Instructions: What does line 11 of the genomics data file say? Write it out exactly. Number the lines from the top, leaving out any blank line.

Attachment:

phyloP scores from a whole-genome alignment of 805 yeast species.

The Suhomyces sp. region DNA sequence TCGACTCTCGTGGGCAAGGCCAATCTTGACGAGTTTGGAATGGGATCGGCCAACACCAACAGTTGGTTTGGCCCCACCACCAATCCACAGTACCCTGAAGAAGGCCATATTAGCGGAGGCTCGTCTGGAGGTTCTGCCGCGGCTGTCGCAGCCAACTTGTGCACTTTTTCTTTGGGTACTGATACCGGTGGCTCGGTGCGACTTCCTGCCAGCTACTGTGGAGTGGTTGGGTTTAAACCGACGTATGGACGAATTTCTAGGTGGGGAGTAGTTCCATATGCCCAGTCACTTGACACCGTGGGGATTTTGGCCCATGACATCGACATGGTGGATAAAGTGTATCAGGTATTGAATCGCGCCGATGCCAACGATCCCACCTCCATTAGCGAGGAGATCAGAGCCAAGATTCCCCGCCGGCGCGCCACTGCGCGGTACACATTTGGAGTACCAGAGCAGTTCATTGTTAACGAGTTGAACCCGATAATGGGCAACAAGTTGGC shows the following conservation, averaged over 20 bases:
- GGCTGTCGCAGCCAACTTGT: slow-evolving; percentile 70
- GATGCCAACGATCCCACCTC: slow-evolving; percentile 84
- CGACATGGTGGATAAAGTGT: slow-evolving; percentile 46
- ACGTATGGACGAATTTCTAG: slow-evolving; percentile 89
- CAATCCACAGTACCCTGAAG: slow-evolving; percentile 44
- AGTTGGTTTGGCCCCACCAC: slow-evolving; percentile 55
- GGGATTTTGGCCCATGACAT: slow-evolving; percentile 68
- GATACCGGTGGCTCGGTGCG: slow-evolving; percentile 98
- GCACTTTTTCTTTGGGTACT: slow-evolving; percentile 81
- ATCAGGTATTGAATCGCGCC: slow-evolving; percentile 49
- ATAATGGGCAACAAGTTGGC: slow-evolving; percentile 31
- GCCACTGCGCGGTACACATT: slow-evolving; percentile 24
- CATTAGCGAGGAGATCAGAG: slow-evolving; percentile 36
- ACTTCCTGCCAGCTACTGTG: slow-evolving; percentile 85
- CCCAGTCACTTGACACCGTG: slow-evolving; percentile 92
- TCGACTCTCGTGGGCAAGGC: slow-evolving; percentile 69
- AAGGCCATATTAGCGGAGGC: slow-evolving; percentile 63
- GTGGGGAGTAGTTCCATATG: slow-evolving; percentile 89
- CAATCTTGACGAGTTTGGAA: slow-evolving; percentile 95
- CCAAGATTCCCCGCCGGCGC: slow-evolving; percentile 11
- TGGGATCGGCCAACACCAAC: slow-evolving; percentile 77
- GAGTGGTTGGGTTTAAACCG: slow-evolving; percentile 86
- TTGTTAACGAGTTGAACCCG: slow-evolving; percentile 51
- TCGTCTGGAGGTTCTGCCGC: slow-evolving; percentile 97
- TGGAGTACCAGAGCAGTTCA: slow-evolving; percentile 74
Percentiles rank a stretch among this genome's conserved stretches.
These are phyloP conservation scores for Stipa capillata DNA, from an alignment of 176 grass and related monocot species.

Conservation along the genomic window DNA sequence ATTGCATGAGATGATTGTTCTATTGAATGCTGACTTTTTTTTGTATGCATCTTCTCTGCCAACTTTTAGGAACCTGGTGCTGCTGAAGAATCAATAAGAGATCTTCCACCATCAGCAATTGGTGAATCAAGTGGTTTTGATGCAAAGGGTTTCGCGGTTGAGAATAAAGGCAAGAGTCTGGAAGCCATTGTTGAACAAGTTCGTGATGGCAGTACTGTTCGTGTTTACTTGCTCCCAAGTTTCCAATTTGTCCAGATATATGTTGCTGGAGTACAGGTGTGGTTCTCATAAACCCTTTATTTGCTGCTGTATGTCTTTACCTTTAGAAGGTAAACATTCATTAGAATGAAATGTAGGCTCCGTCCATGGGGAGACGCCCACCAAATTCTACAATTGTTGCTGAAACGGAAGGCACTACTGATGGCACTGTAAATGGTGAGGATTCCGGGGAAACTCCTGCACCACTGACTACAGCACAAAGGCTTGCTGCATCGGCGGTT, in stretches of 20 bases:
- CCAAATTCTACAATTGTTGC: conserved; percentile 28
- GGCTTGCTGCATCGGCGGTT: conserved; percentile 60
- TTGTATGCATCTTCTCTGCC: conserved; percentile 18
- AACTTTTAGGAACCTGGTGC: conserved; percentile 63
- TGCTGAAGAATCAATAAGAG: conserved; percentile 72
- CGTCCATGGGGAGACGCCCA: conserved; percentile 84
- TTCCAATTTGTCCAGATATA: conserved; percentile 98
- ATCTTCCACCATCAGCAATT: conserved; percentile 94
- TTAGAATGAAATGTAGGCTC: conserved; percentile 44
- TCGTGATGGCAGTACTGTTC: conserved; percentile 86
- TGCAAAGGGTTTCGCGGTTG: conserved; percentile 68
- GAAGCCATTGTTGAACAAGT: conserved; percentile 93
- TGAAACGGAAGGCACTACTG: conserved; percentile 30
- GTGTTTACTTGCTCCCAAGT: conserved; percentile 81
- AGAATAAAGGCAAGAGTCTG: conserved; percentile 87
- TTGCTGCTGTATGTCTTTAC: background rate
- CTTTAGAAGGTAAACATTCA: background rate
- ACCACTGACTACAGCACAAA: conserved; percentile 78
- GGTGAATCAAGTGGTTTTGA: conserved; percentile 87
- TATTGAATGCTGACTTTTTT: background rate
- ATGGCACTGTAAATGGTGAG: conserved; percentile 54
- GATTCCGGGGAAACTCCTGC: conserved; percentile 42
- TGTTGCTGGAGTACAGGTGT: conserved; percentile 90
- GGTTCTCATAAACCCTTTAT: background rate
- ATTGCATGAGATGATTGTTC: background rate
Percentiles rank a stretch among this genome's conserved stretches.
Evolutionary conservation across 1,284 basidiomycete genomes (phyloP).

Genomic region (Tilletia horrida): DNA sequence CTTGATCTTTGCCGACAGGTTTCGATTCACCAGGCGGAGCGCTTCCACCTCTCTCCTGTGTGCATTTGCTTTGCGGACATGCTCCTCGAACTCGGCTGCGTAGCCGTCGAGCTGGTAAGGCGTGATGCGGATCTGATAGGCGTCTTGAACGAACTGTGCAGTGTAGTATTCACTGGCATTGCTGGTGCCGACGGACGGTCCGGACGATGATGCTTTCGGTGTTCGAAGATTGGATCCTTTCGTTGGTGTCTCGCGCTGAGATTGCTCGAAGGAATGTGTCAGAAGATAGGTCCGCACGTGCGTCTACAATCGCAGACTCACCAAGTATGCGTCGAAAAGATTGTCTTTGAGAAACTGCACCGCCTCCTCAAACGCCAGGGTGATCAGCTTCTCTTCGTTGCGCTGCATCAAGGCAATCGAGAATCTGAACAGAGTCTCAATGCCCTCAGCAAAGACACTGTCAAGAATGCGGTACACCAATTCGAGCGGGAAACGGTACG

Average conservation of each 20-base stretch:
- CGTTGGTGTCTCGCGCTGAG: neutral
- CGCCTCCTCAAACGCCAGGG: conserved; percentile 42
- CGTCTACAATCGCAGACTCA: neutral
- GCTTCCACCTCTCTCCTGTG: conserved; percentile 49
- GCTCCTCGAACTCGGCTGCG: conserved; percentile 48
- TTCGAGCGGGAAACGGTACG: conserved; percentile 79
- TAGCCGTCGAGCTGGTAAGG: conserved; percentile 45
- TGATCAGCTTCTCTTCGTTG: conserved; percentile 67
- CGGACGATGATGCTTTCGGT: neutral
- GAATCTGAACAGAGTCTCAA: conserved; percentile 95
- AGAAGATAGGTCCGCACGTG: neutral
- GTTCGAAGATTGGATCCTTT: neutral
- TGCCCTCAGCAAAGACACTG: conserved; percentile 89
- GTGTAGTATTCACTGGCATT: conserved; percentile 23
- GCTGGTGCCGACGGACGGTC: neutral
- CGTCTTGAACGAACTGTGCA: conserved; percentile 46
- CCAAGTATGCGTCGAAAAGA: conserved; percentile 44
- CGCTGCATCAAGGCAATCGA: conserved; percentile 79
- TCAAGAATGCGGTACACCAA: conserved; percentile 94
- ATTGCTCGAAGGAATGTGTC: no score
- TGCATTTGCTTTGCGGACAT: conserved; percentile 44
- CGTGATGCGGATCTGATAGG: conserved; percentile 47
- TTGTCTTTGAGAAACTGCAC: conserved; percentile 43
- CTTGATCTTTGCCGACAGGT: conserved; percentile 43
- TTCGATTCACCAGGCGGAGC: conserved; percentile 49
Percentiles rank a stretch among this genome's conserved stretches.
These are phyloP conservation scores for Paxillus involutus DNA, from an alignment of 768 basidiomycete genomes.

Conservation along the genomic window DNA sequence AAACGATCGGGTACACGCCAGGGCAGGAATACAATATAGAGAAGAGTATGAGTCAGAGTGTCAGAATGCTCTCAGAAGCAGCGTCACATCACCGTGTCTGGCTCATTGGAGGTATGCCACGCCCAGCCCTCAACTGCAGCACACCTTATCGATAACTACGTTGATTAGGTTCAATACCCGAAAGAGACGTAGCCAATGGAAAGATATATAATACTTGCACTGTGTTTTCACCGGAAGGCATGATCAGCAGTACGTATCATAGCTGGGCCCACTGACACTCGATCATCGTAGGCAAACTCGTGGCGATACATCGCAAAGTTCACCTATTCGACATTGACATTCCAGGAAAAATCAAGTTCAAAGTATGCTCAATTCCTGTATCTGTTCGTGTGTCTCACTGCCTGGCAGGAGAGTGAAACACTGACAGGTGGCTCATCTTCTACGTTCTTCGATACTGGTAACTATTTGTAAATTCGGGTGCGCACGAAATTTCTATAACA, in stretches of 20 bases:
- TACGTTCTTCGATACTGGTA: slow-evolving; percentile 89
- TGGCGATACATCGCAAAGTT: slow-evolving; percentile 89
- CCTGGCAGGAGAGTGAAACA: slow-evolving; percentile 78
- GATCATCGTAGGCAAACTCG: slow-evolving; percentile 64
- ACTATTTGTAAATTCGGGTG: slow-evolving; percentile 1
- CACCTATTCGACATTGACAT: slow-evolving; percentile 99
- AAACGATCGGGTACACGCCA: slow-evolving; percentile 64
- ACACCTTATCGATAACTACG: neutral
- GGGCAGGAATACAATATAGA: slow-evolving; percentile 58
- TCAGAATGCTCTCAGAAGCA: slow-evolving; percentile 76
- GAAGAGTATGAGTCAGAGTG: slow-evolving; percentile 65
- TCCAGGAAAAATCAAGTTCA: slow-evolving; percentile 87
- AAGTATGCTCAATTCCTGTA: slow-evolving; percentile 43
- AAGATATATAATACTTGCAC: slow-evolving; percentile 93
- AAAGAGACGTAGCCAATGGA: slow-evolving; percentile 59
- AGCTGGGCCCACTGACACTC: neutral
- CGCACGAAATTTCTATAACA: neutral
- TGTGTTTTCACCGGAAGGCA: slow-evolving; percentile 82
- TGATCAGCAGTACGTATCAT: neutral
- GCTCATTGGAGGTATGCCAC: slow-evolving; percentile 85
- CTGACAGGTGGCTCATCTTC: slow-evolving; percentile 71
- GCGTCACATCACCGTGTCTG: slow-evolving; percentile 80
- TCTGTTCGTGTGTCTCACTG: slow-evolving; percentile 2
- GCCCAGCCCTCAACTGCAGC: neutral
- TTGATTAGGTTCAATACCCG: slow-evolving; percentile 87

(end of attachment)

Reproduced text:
- GCACTTTTTCTTTGGGTACT: slow-evolving; percentile 81